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Chrome over Brass Ludwig Supraphonic or Ludalloy Shell?

The question of whether or not a drum has a brass shell is a very popular in the drumming community. This article should help you get that answer.

Let's start by saying most popular drum manufacturers prior to 1960 were using brass for their shells. I say "Most" not all! I did have a 60's Sonor that was steel, a 60's Ajax that was steel etc..

So is my drum shell brass? Well, you can do some tests to make that determination. Firstly and the most common method is the Magnet Test.

To do this correctly you will need a low grade magnet. For me a skinny flat refrigerator magnet works best. If it sticks or gives some noticeable resistance then your drum is NOT brass, it is steel. You can do this test on the hoops, lugs and strainer as well to see if they are brass or steel.

If it does not stick then it can be brass, aluminum, or some metal combination that Ludwig used called Ludalloy.

Let's discuss Ludwig a little bit since that is the most asked question about the Ludwig Supraphonic. Is my Supra brass? Here is a little chart to answer some general rules when looking at a supra

Shell Brass Shell Ludalloy
Tone Control Round Knob (small) Baseball Bat
Badge Keystone no serial number Keystone, Blue Olive
Snare Beds Flange Crimped Inward Crimped different
Chrome No pits at all Pits on the shell

I know, I know, you have a (fill in the blank) drum that is brass, but... We all know there are anomalies and situations that do not apply to the general rules of vintage drums! Let's get past that.

It is also well documented that if you have a Supra with a cut down Blue and Olive badge that the drum is more then likely brass.

So I did mention other tests to definitively make that determination, because there are 70's brass Supras and the rumor is that they were special order or endorser drums. They can also be chromed shells that were ordered instead of the Black Beauty shell, which was brass.

This test called the Cutting Test will require a steady hand and a little more work. You will need to take off the head and one lug and look at the hole that the lug sits in. Now, take a very sharp knife and or metal type cutting tool and very, very carefully scrape the metal on the inside of the hole. I say scrape, but more like take a fine cutting sample. You will know right away if you see brass.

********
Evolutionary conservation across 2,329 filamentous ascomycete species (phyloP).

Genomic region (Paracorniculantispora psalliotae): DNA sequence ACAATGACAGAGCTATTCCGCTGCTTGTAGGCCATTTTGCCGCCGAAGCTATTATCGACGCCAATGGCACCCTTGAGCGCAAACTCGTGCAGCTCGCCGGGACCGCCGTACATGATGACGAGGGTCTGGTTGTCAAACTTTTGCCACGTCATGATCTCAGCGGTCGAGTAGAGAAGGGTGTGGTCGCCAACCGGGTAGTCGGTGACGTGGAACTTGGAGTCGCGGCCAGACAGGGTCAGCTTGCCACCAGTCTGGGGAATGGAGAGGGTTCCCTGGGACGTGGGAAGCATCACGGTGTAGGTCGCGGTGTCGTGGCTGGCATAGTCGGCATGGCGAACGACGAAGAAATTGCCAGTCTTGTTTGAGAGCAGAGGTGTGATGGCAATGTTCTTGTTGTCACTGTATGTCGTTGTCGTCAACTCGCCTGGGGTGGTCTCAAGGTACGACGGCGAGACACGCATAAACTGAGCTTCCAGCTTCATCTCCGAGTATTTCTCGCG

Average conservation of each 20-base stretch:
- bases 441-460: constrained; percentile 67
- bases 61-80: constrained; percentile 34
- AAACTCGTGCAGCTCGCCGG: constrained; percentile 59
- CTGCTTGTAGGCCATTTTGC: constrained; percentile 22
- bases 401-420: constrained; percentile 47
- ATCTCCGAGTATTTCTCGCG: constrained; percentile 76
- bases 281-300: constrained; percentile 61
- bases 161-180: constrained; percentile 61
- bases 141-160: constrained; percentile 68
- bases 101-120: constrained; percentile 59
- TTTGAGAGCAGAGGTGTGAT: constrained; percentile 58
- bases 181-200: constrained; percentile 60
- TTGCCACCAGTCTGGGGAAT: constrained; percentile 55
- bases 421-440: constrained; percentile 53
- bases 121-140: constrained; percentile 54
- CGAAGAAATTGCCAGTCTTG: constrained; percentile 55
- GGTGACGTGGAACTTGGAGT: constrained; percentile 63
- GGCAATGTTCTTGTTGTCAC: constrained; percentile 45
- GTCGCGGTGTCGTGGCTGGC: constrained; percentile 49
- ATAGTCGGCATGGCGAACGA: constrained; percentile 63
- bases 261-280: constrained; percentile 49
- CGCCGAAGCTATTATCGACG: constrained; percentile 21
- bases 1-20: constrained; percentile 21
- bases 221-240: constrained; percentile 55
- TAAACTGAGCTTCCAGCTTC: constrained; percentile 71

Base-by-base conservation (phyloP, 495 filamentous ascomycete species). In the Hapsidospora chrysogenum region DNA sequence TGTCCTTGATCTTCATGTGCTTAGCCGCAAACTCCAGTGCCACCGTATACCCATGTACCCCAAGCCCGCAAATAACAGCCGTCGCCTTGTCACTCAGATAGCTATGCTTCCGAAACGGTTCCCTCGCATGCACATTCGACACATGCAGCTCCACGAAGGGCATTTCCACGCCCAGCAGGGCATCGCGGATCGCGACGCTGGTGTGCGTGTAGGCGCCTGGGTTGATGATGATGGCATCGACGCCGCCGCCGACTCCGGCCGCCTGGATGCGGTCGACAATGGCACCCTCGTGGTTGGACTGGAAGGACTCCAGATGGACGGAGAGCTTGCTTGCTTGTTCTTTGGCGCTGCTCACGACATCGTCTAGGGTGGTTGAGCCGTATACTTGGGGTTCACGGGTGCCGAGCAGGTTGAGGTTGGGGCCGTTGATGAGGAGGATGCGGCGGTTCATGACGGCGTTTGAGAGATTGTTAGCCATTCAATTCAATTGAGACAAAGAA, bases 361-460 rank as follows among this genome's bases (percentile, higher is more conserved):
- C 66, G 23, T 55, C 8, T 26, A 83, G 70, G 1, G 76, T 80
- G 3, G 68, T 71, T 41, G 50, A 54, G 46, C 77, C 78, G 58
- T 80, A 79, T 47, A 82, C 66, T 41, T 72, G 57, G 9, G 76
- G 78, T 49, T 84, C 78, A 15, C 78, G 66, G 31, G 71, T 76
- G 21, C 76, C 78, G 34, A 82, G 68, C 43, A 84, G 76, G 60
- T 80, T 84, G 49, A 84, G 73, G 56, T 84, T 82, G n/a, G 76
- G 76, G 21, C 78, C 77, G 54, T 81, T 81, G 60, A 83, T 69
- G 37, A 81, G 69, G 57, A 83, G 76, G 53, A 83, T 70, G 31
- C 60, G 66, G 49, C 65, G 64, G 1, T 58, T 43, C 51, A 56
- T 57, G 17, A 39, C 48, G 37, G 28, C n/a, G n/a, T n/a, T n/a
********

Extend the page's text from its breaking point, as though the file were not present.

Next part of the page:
I have never done this before and only can mention what I have heard, so this would be a last resort.

Another test is the Weight Test. The brass shell Supras weigh more then the Ludalloy version. How much I do not know for sure, but I have seen and heard the brass drums are around 8-9 lbs or so and the Ludalloy versions are 5-6 lbs or so.

Other then that in some cases Ludwig Stamped a " B" in some shells and a " BR ", I have never seen the stamp and have heard of it on the inside of the shell, by the strainer and just recently someone emailed me because they had a " B " stamped above the tone control.

So with all of that said the reason the brass drums are so popular and sought after is because they are worth more money. Since the vintage drum market goes up and down, I have seen some sell as low as $600 and at one time they usually went for about $1000.

I just want to finish with a re-iteration of the statement that there are drum anomalies in the vintage community that do not fit the criteria above that could be brass. This is not an exact science!


The " B " stamp behind the tone control
Photo Courtesy: Lenny Sanchez from Kyle Tx    




This web site is not affiliated with the Ludwig Drum Company. It is an informational web site for the documentation of the Supraphonic Snare Drum. We have a large collection of literature, articles and photos of this model snare drum. The Supra Snare Drum history section will document the drum from the early chrome over brass (COB) to the Ludalloy version and the differences between the two snare drums. Supra, Supraphonic,Brass Supra,Brass Supraphonic Snare Drums

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